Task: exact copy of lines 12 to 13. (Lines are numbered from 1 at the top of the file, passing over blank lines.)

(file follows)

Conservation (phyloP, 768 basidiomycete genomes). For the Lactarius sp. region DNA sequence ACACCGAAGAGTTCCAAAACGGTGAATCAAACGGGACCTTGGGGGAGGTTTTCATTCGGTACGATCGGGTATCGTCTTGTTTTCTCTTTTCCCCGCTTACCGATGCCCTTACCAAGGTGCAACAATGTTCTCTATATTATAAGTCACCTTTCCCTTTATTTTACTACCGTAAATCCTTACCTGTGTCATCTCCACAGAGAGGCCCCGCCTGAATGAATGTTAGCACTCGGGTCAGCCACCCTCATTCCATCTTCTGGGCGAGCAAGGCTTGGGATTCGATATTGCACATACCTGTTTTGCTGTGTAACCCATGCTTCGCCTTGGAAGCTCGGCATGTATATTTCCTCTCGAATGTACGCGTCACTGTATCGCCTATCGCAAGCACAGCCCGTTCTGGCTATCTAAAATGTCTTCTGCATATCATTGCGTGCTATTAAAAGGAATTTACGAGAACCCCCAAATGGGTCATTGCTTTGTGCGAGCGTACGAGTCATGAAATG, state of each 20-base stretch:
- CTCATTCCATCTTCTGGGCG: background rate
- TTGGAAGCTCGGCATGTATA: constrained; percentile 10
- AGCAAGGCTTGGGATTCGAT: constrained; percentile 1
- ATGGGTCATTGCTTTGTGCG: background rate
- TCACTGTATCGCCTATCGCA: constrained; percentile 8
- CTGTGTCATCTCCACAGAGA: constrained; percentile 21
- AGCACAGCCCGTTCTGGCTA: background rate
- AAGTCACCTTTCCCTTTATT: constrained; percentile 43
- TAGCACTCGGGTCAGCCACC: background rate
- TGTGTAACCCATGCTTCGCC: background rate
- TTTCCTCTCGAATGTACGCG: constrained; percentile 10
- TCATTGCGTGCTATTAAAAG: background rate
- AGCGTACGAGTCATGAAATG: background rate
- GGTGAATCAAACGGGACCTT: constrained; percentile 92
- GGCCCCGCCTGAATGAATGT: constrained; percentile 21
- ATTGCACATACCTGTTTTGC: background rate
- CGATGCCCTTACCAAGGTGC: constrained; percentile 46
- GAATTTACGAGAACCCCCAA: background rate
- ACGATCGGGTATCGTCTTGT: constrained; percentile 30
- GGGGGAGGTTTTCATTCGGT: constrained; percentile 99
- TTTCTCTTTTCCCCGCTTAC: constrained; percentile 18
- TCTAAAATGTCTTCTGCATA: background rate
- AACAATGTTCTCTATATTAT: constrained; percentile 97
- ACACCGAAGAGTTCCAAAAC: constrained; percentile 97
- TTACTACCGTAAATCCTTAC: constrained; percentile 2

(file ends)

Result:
- TTTCCTCTCGAATGTACGCG: constrained; percentile 10
- TCATTGCGTGCTATTAAAAG: background rate